There have been motion pictures galore about West Point, its military heroes and traditions, its Athletic achievements. Some of the films were silent, many were voluble, a few intensely dramatic, others more or less musical, and none highly satisfactory. Virtually all were dedicated to the beautiful supposition that Cadet life consists, in the main, of squiring gorgeous gals at nightly hops, and romancing them along Flirtation Walk.
Viewers were led to believe that every Army football player inevitably bore the All-America stamp, and the Cadets sat around singing professionally on-key Corps chanties over their logarithms. Now comes the best of all the West Point movies, "The Long Gray Line," which I have had the pleasure of previewing at Columbia Pictures through the courtesy of Major (Cappy) Wells, onetime athletic publicity officer at the Academy. The picture is built around the life of Tech. Sgt. Marty Maher, who beginning in 1903,was at tte Point for more than 50 years, and now lives at adjacent Highland Falls. In the role of Marty, as a green bucko just in from Ireland and, through the decades, the confidant of future generals. and a coming President of the United Stats Cadet Dwight D. Eisenhower, 1915, Tyrone Power achieves, the crest of his acting career. Maher was a boxing coach without ring experience,a swiming teacher who-could not swim, a trainer of football, track and basketball teams. With Marty as the connecting figure, "The Long Gray Line" picks its heroes out of succeeding Cadet generations, and spreads pathos and comedy through a three handkerchief picture. It really tugs at the heart strings.
SHOWS FIRST ARMY-NOTRE DAME GAME
If "The Long Gray Line" has a weak sequence, it has to do with the first Army-Notre Dame football game, which was played on the Plains in 1913 and resulted in a surprising and stunning Cadet defeat, 35 to 13. The movie takes many liberties with this game, which Is made to look like a sandlot catch-as-catch-can. For one thing, Capt. Herman J. Koehler, Master of the Sword, played by Ward Bond with fine effectiveness, is pictured as the Army coach. The man who handled the Cadet eleven that fall, and for the next three years, was Charley Daly, West Point, 1905, who had become All-America quarterback there after a brief career at Harvard. Koehler had been Army coach, but had quit the job after the 1900 season. Notre Dame trounced the Cadets because it had the amazing forward pass combination of Charley Dorais and Knute Rockne. Dorais completed 13 out of 17 pitches, a dozen of them in suc cession, for 243 yards. And when Charley wasn't throwing the ball, Ray Eichenlaub, the big fullback, was ripping through the West Point line. In the Army dressing room after the holocaust, Capt. Koehler is made to say, "Men, today you have seen something new in football, the forward pass."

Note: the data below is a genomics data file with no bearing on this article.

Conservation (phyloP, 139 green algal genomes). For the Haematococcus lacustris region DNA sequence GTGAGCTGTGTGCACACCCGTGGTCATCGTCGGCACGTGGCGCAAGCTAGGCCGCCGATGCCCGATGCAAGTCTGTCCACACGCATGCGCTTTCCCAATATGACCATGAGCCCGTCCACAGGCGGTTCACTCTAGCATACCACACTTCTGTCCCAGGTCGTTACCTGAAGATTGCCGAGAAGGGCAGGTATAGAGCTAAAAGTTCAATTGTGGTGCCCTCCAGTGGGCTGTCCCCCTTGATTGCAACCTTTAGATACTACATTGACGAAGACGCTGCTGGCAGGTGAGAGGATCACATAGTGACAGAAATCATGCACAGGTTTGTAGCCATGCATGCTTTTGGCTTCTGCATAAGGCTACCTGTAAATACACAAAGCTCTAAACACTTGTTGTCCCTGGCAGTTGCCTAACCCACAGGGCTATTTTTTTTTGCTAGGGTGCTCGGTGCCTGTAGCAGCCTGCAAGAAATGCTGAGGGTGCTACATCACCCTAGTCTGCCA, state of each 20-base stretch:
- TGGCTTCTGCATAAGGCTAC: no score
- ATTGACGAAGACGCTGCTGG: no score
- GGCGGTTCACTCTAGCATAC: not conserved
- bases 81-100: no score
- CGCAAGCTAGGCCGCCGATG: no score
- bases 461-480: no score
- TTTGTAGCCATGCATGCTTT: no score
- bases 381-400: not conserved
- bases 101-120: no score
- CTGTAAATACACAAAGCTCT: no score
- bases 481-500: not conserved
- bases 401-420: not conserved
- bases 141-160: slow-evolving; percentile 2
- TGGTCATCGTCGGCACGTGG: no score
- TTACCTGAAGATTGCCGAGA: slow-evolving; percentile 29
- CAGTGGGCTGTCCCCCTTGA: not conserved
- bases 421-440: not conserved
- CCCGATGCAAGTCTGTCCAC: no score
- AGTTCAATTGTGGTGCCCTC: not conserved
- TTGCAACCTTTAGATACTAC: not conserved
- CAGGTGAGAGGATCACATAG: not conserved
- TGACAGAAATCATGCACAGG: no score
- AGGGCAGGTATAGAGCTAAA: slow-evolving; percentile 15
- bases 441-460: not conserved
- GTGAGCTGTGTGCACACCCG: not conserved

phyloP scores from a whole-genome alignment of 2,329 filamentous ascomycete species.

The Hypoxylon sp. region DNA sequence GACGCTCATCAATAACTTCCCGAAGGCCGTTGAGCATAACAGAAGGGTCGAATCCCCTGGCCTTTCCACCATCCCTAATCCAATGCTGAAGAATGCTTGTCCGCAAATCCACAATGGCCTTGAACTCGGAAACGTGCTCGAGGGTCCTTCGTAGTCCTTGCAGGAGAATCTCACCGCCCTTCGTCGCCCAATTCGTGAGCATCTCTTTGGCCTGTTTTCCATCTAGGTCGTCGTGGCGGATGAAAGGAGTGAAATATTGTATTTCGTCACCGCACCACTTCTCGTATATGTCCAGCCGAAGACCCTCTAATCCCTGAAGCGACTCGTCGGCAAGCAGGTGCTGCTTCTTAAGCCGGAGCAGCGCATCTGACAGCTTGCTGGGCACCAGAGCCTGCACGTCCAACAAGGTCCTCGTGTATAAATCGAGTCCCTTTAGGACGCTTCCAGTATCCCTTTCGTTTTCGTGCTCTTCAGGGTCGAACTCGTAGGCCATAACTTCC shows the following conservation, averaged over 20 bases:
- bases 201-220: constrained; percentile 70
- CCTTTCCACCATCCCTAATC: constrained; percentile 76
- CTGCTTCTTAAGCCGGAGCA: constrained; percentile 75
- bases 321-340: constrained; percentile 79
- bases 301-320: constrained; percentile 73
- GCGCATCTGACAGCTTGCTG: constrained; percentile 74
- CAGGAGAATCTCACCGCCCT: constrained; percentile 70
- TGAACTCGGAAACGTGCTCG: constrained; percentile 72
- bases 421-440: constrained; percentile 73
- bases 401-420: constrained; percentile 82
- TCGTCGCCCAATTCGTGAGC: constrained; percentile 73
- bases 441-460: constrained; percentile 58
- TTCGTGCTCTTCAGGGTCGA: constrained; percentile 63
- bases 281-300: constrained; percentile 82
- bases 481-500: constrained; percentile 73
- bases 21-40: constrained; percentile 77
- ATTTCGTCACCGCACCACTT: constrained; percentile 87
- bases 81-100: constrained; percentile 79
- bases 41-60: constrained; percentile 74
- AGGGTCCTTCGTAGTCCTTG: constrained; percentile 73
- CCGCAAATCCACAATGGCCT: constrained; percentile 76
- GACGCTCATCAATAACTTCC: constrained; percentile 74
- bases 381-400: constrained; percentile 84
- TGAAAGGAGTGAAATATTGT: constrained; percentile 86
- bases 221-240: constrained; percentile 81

Of course, it wasn't new at all, not by a nargin of seven years. Yale had done a lot of things with the pass, beginning with the Wesleyan game in 1906. The lapse should have been avoided.
MAHER PICKS SOME OLD TIMERS
Late in the movie, West Point sports writers ask the now aged Maher to look down the years and pick Army's all-time eleven.
Maher fails to get beyond the backfield, and perhaps It's just as well, as he appears to yield considerably to inevitable nostalgia for the long ago.
Marty starts off with Daly at quarterback. Then he names Paul Bunker, 1903, at half, Paul who died at Corregidor. Red Cagle, 1930, is his other half, with Elmer Oliphant, 1918, at fullback. Marty passes up Glenn Davis and Doc Blanchard, of that amazing gridiron class of 1947. Bunker had a notable distinction. Walter Camp named him an All-America tackle in 1901, and a back in 1902. Nobody will find fault with the selection of Ollie, who may have been the greatest all-around athlete the Academy yet has seen.
The movie plays up "the class on which the stars fell, 1915, with Eisenhower, Omar Bradley, Van Fleet, Prichard and Merillat. Prichard, at quarter, and Merillat at end, picked up Notre Dame's aerial tricks in 1913 and that November used them to upset Navy, at the Polo Grounds, 22 to 9.
"The Long Gray Line" is not a football picture. But no movie about West Point possibly could ignore the gridiron, from which so many of its heroes went on to everlasting glory in battle.